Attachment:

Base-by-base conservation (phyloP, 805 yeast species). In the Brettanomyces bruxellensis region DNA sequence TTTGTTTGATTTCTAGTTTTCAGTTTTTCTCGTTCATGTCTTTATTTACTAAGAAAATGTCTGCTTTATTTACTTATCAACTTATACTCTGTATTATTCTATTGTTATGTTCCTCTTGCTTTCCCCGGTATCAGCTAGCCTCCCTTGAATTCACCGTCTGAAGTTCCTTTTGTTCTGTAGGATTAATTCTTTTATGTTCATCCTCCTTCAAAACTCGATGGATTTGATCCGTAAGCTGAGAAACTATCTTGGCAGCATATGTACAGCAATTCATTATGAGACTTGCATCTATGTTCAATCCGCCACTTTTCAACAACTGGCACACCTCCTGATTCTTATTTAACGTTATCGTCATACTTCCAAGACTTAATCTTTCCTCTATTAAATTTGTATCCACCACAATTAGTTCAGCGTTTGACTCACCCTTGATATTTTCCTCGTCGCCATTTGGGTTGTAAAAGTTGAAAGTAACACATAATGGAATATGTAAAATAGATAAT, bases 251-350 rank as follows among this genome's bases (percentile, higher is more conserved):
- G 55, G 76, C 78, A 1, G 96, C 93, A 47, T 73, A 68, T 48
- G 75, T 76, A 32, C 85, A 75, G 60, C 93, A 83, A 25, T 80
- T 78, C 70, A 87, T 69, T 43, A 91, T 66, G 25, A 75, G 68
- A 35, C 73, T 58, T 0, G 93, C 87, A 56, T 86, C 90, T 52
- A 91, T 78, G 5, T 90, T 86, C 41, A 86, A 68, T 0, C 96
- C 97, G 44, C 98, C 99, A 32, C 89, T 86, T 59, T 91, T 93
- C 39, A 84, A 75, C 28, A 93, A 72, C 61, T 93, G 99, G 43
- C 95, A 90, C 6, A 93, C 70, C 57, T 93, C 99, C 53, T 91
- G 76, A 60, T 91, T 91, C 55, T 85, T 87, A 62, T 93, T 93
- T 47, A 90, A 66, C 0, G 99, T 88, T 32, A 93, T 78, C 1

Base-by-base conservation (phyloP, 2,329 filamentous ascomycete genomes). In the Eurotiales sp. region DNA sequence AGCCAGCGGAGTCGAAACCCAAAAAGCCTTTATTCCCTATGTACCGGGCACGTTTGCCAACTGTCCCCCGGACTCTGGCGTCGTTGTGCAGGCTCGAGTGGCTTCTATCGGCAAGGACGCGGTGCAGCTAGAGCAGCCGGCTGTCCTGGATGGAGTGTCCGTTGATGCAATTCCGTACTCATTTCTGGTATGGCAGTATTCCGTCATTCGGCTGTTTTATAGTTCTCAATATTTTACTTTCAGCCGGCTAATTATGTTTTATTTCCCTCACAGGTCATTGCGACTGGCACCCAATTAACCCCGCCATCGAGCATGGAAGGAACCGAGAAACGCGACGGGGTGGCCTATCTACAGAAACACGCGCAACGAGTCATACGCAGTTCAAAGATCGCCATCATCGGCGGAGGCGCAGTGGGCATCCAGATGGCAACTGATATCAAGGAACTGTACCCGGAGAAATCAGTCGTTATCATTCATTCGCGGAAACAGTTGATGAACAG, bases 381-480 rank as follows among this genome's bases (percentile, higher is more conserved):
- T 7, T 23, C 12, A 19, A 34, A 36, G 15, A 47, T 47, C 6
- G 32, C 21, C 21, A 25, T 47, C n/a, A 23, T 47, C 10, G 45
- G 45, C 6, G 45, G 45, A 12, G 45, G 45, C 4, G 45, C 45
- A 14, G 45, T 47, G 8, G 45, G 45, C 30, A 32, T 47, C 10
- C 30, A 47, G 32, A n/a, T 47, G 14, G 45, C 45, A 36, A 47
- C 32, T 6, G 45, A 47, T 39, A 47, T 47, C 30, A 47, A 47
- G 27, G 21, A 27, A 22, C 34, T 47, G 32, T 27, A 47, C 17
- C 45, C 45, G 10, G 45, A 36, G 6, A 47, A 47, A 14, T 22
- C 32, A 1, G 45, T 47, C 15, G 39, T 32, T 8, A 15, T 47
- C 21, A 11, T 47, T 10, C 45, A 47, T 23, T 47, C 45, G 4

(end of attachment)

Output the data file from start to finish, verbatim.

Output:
Base-by-base conservation (phyloP, 805 yeast species). In the Brettanomyces bruxellensis region DNA sequence TTTGTTTGATTTCTAGTTTTCAGTTTTTCTCGTTCATGTCTTTATTTACTAAGAAAATGTCTGCTTTATTTACTTATCAACTTATACTCTGTATTATTCTATTGTTATGTTCCTCTTGCTTTCCCCGGTATCAGCTAGCCTCCCTTGAATTCACCGTCTGAAGTTCCTTTTGTTCTGTAGGATTAATTCTTTTATGTTCATCCTCCTTCAAAACTCGATGGATTTGATCCGTAAGCTGAGAAACTATCTTGGCAGCATATGTACAGCAATTCATTATGAGACTTGCATCTATGTTCAATCCGCCACTTTTCAACAACTGGCACACCTCCTGATTCTTATTTAACGTTATCGTCATACTTCCAAGACTTAATCTTTCCTCTATTAAATTTGTATCCACCACAATTAGTTCAGCGTTTGACTCACCCTTGATATTTTCCTCGTCGCCATTTGGGTTGTAAAAGTTGAAAGTAACACATAATGGAATATGTAAAATAGATAAT, bases 251-350 rank as follows among this genome's bases (percentile, higher is more conserved):
- G 55, G 76, C 78, A 1, G 96, C 93, A 47, T 73, A 68, T 48
- G 75, T 76, A 32, C 85, A 75, G 60, C 93, A 83, A 25, T 80
- T 78, C 70, A 87, T 69, T 43, A 91, T 66, G 25, A 75, G 68
- A 35, C 73, T 58, T 0, G 93, C 87, A 56, T 86, C 90, T 52
- A 91, T 78, G 5, T 90, T 86, C 41, A 86, A 68, T 0, C 96
- C 97, G 44, C 98, C 99, A 32, C 89, T 86, T 59, T 91, T 93
- C 39, A 84, A 75, C 28, A 93, A 72, C 61, T 93, G 99, G 43
- C 95, A 90, C 6, A 93, C 70, C 57, T 93, C 99, C 53, T 91
- G 76, A 60, T 91, T 91, C 55, T 85, T 87, A 62, T 93, T 93
- T 47, A 90, A 66, C 0, G 99, T 88, T 32, A 93, T 78, C 1

Base-by-base conservation (phyloP, 2,329 filamentous ascomycete genomes). In the Eurotiales sp. region DNA sequence AGCCAGCGGAGTCGAAACCCAAAAAGCCTTTATTCCCTATGTACCGGGCACGTTTGCCAACTGTCCCCCGGACTCTGGCGTCGTTGTGCAGGCTCGAGTGGCTTCTATCGGCAAGGACGCGGTGCAGCTAGAGCAGCCGGCTGTCCTGGATGGAGTGTCCGTTGATGCAATTCCGTACTCATTTCTGGTATGGCAGTATTCCGTCATTCGGCTGTTTTATAGTTCTCAATATTTTACTTTCAGCCGGCTAATTATGTTTTATTTCCCTCACAGGTCATTGCGACTGGCACCCAATTAACCCCGCCATCGAGCATGGAAGGAACCGAGAAACGCGACGGGGTGGCCTATCTACAGAAACACGCGCAACGAGTCATACGCAGTTCAAAGATCGCCATCATCGGCGGAGGCGCAGTGGGCATCCAGATGGCAACTGATATCAAGGAACTGTACCCGGAGAAATCAGTCGTTATCATTCATTCGCGGAAACAGTTGATGAACAG, bases 381-480 rank as follows among this genome's bases (percentile, higher is more conserved):
- T 7, T 23, C 12, A 19, A 34, A 36, G 15, A 47, T 47, C 6
- G 32, C 21, C 21, A 25, T 47, C n/a, A 23, T 47, C 10, G 45
- G 45, C 6, G 45, G 45, A 12, G 45, G 45, C 4, G 45, C 45
- A 14, G 45, T 47, G 8, G 45, G 45, C 30, A 32, T 47, C 10
- C 30, A 47, G 32, A n/a, T 47, G 14, G 45, C 45, A 36, A 47
- C 32, T 6, G 45, A 47, T 39, A 47, T 47, C 30, A 47, A 47
- G 27, G 21, A 27, A 22, C 34, T 47, G 32, T 27, A 47, C 17
- C 45, C 45, G 10, G 45, A 36, G 6, A 47, A 47, A 14, T 22
- C 32, A 1, G 45, T 47, C 15, G 39, T 32, T 8, A 15, T 47
- C 21, A 11, T 47, T 10, C 45, A 47, T 23, T 47, C 45, G 4